Some may think that OpenStack deployment starts with installing OpenStack, but actually in most cases, you need to provision resources first.

  • Virthost – you might have one physical server, but in order to deploy RDO Ocata release, you need a minimum of three nodes. So what do you do? you create three virtual VMs on your physical host and InfraRed handles that for you with the virsh plugin.
  • OpenStack on Openstack – perhaps you don’t have servers at all and all you have is access to already existing OpenStack. InfraRed let’s you the option to provision all the resources you need in order to deploy OpenStack on your already existing OpenStack. Resources such as instances, networks, subnets and port. It’s done with the openstack plugin.

So let’s assume we want to do a virthost provision and our physical host IP is All we need to execute is, the following command:

Since this is our first full infrared command, let’s explain it argument by argument.

  • virsh is the plugin name. You can see what arguments are available for the virsh plugin by typing   infrared virsh -h  (for InfraRed general arguments, type infrared -h ), You may see a very long list of arguments, while most them are required for running the virsh plugin, InfraRed will use default values in case you don’t specify one of them.

  • --topology-node specifies the topology of your deployment. Again, to deploy RDO Ocata release, you need a minimum of three nodes – one undercloud and two nodes for overcloud (controller and compute). You could decide you want more controllers and simply change the number --topology-node undercloud:1,controller:3,compute:2,networker:1
  • InfraRed needs the host IP address and the private SSH key in order to be able to connect and run commands. These parameters are specified by --host-address and --host-key flags  accordingly.
  • --image-url specifies which image you want to use for the topology you specified. Each of the VMs will use the image specified by --image-url.

Deploy OpenStack

Now that we have all the resources we need (VMs with configured networks and OS), we can move to deploying OpenStack. Since RDO Ocata is based on TripleO, we’ll use tripleo-undercloud and tripleo-overcloud plugins.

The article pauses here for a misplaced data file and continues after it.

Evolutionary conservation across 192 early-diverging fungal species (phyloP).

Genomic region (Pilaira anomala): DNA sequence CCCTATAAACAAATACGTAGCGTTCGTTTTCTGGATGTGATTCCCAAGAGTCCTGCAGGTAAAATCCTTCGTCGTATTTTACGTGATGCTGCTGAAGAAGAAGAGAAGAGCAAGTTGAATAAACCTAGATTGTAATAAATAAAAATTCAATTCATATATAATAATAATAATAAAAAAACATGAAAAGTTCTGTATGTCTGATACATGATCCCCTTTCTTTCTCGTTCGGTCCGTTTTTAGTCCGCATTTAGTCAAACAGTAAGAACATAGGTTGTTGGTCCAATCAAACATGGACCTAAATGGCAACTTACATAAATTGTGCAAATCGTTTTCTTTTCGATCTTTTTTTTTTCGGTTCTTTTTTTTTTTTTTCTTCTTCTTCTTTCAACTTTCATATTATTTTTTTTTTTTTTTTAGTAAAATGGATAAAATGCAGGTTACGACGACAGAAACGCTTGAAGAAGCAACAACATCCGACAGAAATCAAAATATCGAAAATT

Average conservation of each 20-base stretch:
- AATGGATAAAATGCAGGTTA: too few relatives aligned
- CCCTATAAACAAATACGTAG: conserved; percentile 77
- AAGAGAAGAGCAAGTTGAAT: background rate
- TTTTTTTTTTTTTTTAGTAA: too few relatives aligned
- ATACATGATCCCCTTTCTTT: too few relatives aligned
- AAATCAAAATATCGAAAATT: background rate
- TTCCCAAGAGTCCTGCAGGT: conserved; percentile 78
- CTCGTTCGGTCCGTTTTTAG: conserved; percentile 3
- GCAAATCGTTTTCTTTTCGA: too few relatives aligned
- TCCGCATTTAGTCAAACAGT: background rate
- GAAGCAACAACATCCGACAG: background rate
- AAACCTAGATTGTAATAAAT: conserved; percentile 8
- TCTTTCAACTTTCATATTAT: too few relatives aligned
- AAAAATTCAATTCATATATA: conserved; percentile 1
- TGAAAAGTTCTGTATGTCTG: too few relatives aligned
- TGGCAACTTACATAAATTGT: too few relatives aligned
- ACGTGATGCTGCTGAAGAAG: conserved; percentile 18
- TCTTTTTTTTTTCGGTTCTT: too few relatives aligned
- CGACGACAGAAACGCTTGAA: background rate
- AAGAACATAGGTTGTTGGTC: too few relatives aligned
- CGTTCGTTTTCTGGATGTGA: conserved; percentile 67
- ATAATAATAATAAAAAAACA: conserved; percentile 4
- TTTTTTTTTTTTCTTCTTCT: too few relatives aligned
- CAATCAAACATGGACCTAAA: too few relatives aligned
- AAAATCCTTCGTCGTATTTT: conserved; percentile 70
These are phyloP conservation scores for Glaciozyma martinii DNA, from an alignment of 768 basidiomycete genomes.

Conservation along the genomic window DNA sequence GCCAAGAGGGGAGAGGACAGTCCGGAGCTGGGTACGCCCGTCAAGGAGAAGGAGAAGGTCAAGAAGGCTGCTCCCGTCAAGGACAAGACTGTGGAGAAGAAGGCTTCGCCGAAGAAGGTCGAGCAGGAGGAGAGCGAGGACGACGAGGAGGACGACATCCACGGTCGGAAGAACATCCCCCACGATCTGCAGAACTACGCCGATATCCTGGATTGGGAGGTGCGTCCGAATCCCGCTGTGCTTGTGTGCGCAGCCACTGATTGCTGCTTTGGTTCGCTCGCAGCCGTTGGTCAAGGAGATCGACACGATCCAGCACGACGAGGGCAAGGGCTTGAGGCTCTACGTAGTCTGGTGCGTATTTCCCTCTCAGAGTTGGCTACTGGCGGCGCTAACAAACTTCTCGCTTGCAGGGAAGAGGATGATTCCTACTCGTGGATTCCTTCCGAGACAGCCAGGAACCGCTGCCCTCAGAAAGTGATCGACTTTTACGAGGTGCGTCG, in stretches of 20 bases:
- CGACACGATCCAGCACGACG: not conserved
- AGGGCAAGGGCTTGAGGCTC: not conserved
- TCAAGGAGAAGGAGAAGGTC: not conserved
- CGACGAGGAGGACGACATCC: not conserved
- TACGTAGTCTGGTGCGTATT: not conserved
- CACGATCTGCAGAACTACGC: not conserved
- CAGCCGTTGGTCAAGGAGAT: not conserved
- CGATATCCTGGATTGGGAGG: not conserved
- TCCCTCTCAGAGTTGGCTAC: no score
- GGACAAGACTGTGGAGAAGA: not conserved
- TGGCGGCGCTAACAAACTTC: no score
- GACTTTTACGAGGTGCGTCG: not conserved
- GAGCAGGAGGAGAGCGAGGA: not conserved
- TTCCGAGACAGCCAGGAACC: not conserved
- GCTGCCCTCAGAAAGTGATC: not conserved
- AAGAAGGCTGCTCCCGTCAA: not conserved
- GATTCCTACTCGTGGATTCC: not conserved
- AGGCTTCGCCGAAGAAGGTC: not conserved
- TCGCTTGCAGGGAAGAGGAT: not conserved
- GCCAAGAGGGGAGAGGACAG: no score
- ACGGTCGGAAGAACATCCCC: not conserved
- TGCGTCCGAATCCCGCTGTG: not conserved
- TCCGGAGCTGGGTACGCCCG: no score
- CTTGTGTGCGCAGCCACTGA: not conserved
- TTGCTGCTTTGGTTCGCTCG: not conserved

The first step, would be to install the undercloud with tripleo-undercloud plugin.

Let’s explain the flags we used with ‘tripleo-undercloud’ plugin

  • --version specifies which openstack release to use for the undercloud deployment.  for each flag, you can specify -h and it will show you which values can be used.
  • --image-task specifies how the images should be retrieved. In our example they will be available by installing the images RPM, but you can also build the images from scratch by using the ‘build’ value

That’s all you need for installing the undercloud. Once the undercloud installation is complete, we can proceed to deploy the overcloud with the tripleo-overcloud plugin.

A Little bit longer than the undercloud installation, but overcloud deployment is indeed much more complex.

Let’s explain what each flag does:

  • --version specifies which openstack release to use for the overcloud deployment. This can different than the undercloud release, although it’s not recommended.
  • --introspect is a Boolean variable that controls whether the introspection step will be executed or not. Introspection is used to retrieve hardware attributes that can used later during the deployment.
  • You may be wonder why do we need --deploy yes .well, each infrared command can be split into smaller commands. We may want to run introspection first, but not the actual deployment. So then we would have one command to run introspection and one command to deploy afterward. In such case the command with –introspection yes would also include –deploy no. In our case, we decided to run introspection and deploy with one command.
  • --post will run several post tasks such as creating an external network, that can be later used for testing. It can also run specific configuration that is not yet supported integrally by tripleo (e.g lbaas installation).